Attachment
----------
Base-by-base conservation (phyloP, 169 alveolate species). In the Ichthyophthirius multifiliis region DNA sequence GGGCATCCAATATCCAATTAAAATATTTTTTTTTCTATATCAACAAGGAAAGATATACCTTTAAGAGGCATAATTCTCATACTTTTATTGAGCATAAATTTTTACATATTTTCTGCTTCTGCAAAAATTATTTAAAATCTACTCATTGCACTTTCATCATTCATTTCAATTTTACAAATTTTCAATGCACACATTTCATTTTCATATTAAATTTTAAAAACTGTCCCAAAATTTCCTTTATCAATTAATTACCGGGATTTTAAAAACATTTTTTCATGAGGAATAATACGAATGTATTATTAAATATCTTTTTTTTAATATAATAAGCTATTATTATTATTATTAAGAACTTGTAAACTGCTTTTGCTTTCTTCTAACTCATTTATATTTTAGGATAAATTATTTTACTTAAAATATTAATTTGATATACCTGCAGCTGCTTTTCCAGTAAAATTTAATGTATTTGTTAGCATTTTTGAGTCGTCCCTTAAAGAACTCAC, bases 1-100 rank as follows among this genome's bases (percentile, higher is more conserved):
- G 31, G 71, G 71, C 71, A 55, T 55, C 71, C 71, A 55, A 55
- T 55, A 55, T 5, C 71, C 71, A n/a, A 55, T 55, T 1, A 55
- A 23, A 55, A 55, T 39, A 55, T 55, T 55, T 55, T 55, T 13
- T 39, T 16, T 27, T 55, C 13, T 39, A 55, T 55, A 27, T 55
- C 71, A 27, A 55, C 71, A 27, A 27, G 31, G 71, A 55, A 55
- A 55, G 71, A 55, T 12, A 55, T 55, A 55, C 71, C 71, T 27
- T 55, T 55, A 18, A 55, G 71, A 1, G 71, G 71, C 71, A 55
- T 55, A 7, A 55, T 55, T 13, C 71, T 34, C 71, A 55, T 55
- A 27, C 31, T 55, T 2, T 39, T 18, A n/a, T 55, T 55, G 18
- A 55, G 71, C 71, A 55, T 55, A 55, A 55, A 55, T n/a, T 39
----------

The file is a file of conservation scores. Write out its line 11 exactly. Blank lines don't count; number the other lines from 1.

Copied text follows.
- A 55, G 71, C 71, A 55, T 55, A 55, A 55, A 55, T n/a, T 39